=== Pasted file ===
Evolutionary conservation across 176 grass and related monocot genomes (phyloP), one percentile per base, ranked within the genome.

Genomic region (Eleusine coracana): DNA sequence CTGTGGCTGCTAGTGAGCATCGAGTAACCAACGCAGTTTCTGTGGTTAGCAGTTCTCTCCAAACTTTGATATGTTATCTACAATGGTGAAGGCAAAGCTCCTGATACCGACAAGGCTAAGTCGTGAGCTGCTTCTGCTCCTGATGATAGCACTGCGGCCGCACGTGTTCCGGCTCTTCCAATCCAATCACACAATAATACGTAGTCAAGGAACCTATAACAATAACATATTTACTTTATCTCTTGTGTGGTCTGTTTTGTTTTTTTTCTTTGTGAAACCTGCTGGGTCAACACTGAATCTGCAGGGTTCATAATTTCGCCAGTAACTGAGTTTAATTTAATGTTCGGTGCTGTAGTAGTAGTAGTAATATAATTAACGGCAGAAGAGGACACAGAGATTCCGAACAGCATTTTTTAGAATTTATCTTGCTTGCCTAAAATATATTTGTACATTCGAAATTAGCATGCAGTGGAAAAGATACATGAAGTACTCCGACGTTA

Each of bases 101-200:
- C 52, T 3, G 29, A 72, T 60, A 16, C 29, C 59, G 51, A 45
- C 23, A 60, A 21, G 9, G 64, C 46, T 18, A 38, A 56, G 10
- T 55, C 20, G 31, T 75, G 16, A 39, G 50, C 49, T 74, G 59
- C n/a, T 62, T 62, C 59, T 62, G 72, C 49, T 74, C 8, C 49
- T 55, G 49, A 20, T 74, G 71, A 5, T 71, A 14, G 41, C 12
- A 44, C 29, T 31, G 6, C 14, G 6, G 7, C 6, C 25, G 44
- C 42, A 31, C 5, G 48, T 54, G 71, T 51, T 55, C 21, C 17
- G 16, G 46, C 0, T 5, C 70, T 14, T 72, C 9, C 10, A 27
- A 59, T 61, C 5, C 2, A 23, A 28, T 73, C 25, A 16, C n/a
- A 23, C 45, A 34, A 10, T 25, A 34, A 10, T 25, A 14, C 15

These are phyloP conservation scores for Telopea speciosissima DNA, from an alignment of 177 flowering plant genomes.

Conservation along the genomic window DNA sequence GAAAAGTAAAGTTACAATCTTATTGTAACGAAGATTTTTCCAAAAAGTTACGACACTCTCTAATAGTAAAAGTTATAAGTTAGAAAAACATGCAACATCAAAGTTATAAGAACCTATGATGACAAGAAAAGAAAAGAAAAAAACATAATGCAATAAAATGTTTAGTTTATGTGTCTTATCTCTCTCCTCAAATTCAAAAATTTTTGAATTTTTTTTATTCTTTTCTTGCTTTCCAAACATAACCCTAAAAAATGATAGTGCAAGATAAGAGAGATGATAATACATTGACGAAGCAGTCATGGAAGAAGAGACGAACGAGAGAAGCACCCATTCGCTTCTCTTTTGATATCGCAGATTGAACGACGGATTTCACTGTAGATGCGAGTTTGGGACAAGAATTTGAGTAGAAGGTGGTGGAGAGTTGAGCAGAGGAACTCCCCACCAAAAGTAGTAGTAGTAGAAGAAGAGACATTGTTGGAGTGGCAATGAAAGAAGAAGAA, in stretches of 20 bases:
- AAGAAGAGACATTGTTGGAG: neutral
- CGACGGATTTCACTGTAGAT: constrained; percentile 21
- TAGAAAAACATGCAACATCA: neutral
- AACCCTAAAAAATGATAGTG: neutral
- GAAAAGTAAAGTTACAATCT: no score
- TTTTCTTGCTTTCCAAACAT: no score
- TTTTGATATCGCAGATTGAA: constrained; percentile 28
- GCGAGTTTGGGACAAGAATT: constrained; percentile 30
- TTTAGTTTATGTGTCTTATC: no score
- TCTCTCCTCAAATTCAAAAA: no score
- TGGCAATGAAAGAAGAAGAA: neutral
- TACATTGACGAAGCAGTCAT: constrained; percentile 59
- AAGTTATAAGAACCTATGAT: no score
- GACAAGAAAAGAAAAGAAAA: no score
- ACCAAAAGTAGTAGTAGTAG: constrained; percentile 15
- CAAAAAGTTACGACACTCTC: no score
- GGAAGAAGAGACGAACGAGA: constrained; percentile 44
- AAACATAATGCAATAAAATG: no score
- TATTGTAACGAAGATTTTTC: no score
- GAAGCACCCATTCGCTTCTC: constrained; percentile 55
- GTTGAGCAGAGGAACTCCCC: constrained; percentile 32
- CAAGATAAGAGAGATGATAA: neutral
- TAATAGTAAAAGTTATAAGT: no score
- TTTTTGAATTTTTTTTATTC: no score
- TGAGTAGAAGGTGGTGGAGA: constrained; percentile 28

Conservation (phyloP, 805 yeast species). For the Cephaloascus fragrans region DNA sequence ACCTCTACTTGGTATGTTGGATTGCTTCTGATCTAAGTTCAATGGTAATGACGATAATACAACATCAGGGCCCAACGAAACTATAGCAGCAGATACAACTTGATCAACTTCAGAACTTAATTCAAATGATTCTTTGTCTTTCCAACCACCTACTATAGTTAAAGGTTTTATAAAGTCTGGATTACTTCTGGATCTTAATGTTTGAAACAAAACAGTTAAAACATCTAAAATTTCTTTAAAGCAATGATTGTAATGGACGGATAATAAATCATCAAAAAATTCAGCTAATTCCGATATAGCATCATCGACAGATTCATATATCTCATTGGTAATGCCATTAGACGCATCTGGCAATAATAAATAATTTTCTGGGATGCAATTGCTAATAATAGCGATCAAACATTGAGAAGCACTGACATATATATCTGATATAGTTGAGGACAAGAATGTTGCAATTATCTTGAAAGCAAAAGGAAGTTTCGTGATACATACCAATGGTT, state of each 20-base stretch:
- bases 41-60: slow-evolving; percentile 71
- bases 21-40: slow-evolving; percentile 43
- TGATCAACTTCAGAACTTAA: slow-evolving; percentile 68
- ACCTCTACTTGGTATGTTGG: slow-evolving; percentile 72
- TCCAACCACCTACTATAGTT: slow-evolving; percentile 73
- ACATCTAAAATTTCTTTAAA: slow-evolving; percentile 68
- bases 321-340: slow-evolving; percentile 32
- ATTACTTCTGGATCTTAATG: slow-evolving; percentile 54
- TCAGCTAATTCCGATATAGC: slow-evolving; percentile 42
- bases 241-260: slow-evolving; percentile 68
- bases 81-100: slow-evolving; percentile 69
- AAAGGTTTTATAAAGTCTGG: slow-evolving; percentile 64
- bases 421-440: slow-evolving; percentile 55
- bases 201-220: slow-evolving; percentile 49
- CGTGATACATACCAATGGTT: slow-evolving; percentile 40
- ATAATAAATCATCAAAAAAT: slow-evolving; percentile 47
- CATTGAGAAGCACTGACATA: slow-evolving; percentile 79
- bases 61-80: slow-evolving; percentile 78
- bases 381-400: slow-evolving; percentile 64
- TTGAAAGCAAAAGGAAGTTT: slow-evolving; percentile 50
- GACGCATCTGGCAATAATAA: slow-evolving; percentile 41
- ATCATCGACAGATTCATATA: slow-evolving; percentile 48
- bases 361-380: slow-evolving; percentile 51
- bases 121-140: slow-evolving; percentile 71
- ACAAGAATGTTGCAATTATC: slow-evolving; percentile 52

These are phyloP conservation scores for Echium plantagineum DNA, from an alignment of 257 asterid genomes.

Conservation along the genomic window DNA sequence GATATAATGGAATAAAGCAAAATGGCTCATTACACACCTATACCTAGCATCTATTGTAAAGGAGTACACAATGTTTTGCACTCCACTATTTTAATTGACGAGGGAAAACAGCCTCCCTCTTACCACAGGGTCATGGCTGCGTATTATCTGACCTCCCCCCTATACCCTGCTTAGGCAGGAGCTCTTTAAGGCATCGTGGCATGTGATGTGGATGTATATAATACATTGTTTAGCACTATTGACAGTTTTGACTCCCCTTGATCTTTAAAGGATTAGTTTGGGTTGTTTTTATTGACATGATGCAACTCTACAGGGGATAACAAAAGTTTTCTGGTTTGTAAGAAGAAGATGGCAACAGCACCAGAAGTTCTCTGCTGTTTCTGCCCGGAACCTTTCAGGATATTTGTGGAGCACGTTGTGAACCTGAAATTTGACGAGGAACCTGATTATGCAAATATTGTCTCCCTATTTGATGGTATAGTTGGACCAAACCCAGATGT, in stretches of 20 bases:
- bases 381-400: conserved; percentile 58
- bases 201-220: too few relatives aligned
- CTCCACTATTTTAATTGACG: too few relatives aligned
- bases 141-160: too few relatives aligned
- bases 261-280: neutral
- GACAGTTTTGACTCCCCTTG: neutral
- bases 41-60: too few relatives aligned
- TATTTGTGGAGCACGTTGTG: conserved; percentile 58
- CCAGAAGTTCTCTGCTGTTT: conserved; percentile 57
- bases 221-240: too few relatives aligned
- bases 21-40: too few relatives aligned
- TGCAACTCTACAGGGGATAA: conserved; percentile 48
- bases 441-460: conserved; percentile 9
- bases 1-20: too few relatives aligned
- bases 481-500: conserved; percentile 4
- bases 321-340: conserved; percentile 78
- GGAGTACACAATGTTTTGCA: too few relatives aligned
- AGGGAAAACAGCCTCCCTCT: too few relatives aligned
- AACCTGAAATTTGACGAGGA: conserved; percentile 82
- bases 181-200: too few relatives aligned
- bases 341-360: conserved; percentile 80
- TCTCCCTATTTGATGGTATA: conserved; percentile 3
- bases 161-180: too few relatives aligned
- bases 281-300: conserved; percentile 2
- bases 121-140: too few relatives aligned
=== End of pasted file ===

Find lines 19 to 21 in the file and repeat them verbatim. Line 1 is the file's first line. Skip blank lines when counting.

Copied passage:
- AACCCTAAAAAATGATAGTG: neutral
- GAAAAGTAAAGTTACAATCT: no score
- TTTTCTTGCTTTCCAAACAT: no score